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U.S. House Prices Analysis and Trend Forecast 2019 to 2021

How High Can the Stock Markets Go?

Stock-Markets / US Stock Markets Jun 06, 2007 - 09:57 AM GMT

By: Paul_Petillo


Not so long ago a triple point gain, like the one that occurred last Wednesday or a similarly sized loss, a healthy correction that hasn't happened in far too long was serious news indeed. The math suggests why. A 100 gain/loss when the Dow was at 8000 represented a 1.25% move whereas a similar gain in the 13,000 point range coughs up half as much of a move but twice the chatter. 

With the Dow setting new daily records and the S&P 500 now in the same territory, one wonders what kind of news will move traders do change course. What economic tidbit will convince them to pile in with ever greater abandon or take their money and head for the exits? 

It seems as though nowadays, market-moving news is almost a non-event.

Yet, there are some interesting contrasts at work in today's marketplace. 

Liquidity is very much at play in the stock market. And not the kind of liquidity that allows all investors to jump in with the same advantage as the institutional big boys and girls.

No, this liquidity has an entirely different ring to it. Long time readers of this column will already know how I feel about stock buybacks, the single most disruptive force at play in the markets today.

For those who have not been following this trend and the S.E.C. seems to be among those who either are unaware or who have chosen to look the other way, buybacks work like this. Companies give guidance to analysts. Analysts determine a target price for the stock depending on where the equity is at the moment and where it might go in the future.

Investors, mostly the institutional types take the info and buy or sell the stock accordingly. But should those companies miss that number for one reason or another, the analysts gets skewered, the stock drops and the company is left explaining what went wrong.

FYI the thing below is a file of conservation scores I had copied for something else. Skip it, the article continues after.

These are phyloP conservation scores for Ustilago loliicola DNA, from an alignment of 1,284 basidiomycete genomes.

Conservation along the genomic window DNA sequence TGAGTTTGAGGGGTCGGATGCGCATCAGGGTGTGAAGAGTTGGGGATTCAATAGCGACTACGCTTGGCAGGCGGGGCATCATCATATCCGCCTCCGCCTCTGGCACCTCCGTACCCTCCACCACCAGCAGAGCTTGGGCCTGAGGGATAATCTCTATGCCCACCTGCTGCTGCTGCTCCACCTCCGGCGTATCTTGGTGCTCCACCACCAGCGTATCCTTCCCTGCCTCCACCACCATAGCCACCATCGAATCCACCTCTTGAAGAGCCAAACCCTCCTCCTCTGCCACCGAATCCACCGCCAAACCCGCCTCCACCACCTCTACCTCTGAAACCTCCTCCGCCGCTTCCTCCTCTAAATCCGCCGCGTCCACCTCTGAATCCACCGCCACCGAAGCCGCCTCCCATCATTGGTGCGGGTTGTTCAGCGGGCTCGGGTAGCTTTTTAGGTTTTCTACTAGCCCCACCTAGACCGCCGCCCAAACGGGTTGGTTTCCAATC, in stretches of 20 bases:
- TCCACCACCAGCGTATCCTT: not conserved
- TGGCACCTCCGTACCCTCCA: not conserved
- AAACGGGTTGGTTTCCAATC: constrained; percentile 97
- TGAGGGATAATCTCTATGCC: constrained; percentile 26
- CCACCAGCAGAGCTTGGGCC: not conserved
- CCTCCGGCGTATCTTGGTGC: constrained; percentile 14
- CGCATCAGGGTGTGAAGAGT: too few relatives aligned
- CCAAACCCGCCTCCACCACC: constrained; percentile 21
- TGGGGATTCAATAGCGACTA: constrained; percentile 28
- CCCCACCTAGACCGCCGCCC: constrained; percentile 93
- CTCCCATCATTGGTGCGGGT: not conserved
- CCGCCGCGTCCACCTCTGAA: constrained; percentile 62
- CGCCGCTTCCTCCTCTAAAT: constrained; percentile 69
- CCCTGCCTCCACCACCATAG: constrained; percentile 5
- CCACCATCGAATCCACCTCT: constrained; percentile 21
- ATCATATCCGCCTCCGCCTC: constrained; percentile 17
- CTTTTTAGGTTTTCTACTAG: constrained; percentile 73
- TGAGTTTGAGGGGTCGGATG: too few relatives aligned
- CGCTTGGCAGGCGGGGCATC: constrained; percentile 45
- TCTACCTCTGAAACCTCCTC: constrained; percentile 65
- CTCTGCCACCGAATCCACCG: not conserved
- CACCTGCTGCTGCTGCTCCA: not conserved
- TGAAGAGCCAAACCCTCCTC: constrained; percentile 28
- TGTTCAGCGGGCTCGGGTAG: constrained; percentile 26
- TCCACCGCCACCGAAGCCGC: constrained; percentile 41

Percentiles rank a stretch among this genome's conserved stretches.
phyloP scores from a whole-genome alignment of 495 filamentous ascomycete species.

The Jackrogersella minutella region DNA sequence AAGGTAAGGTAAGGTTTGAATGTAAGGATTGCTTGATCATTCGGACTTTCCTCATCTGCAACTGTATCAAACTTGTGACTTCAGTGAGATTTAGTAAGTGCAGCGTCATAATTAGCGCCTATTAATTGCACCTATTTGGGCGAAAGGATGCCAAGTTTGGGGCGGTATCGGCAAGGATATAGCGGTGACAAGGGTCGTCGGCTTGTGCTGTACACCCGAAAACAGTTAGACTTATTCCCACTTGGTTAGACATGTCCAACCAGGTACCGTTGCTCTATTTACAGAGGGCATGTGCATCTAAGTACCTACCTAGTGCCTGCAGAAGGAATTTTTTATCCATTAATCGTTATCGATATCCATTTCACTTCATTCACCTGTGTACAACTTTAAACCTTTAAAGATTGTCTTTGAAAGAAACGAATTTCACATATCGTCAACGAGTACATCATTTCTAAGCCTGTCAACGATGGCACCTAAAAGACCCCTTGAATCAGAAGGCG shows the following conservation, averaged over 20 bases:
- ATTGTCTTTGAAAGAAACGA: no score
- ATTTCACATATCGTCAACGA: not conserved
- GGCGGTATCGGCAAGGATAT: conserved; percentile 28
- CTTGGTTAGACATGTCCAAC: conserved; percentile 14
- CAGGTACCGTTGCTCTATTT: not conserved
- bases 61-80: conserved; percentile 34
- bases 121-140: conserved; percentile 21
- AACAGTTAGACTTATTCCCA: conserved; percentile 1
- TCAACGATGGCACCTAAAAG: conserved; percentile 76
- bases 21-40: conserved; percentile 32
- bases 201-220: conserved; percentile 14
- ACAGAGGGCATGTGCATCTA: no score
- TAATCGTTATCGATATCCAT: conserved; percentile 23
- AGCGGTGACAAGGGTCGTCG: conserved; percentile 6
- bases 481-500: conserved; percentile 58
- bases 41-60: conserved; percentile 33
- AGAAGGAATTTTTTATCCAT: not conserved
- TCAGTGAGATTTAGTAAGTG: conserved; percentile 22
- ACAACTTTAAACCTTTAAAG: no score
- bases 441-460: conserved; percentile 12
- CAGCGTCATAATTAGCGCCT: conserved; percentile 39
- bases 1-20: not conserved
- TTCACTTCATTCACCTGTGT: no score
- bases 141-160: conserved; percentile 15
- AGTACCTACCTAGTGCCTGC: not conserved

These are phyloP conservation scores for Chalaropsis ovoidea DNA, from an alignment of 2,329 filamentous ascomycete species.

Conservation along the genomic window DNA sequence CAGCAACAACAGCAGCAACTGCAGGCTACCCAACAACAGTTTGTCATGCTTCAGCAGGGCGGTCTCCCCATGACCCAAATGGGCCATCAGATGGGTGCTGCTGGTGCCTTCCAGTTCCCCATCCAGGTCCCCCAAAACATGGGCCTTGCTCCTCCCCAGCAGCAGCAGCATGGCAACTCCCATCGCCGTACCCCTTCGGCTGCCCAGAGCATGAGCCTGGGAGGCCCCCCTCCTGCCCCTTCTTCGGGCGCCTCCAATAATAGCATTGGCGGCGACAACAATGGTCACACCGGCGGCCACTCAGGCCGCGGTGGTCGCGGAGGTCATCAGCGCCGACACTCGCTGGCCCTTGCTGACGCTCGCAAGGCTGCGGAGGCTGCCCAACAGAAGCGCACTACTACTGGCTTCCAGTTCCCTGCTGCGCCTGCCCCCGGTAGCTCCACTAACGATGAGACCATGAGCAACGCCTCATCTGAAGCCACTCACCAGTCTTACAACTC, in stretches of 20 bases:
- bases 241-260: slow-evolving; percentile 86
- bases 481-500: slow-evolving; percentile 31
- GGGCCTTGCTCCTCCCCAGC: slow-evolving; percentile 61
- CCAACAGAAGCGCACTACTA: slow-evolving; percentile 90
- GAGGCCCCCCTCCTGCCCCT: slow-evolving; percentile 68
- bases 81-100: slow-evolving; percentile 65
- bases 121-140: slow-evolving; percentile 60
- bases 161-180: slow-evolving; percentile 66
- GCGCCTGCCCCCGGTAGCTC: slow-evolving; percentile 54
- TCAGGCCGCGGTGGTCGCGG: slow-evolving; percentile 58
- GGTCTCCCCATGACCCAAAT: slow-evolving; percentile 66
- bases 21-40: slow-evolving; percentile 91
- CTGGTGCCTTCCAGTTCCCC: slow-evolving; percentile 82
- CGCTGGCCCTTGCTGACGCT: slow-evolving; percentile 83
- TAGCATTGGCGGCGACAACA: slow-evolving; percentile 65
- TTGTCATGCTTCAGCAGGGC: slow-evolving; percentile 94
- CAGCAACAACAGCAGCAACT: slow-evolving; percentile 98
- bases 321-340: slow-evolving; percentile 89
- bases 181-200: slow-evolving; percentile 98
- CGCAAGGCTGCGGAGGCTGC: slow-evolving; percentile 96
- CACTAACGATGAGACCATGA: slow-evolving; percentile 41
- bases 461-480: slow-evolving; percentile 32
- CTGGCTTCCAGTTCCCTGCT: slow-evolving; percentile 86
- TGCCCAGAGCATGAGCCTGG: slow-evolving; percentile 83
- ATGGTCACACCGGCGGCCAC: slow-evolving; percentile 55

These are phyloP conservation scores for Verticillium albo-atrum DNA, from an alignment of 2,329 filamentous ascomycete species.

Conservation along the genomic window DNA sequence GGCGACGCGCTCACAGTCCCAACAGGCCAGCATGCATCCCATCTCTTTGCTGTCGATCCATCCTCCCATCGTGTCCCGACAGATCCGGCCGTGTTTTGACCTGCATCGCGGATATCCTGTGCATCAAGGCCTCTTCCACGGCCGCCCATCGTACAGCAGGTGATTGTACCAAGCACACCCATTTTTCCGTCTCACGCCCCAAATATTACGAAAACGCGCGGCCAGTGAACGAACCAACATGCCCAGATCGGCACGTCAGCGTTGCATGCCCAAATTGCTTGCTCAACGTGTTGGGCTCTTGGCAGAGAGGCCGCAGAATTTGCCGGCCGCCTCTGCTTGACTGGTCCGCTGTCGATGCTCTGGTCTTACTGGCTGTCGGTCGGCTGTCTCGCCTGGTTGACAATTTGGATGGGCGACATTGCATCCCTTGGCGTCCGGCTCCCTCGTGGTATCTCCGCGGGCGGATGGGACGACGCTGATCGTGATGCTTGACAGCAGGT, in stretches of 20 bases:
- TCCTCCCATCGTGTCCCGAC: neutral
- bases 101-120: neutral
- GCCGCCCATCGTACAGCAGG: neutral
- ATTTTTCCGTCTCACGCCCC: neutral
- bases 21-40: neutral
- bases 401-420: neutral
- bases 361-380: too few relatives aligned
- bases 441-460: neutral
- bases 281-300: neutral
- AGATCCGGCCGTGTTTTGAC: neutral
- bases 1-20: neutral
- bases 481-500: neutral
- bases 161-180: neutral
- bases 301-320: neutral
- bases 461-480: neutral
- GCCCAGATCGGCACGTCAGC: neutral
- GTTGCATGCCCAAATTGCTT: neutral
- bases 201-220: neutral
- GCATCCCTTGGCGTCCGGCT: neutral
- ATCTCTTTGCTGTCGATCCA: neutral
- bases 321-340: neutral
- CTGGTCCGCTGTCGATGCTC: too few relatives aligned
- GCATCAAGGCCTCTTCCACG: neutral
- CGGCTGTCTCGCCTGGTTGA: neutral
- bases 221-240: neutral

But suppose the company has some cash in the coffers (we'll assume the reason may be just as simple as having a good year profit-wise). Suppose that company, understanding the simple math of price/earnings ratios – an equation that take the stock price and multiplies it by the total number of shares available at any one time to purchase, decides to use the cash to buy back some of those shares.

The stock doesn't go away but it is no longer available to the investor for purchase. In other words, the liquidity of the stock has just been diminished. 

There are numerous scenarios a company can pursue with those missing shares but the move has a net result: an increase in the share price the next time the P/E calculation is done.

This leaves two investors on the short end of the equation: the investor who may be eyeing the company as a potential investment and the investors who are already in it. The potential shareholders are looking at a stock whose price is now artificially inflated. The shareholder, who is the technical owner of the company, will not receive the portion of the profits they rightly deserve.

The second half of the liquidity problem comes from overseas. The foreign investor, flush with cash from trade deficits, oil prices, and outsized growth has few places in which to invest. Pouring money into a market that rises on whatever news, good or bad, weak or poor is simply a problem of choice. 

Henry Paulson, the US Treasury Secretary, who has been attempting to loosen the regulations at play in the US markets, should take note. There are few places to go other than Wall Street with huge amounts of cash.

For now. If and when bond yields head towards 5% and that possibility looks very real, this whole scenario might unravel. As the Fed waffles on its economic stance – housing is bad one day and not so bad on another; inflation is contained but not as much as the bankers would like; the economy is weak but may not be for long or may be weaker than anticipated, the markets rise. They may start out weak but have rarely ended so.

With so many cheerleaders, so many companies involved in these types of legal stock price manipulations, and so little reliable news, the market will go higher. Tomorrow and the next day.


By Paul Petillo
Managing Editor

Paul Petillo is the Managing Editor of the and the author of several books on personal finance including "Building Wealth in a Paycheck-to-Paycheck World" (McGraw-Hill 2004) and "Investing for the Utterly Confused (McGraw-Hill 2007). He can be reached for comment via:

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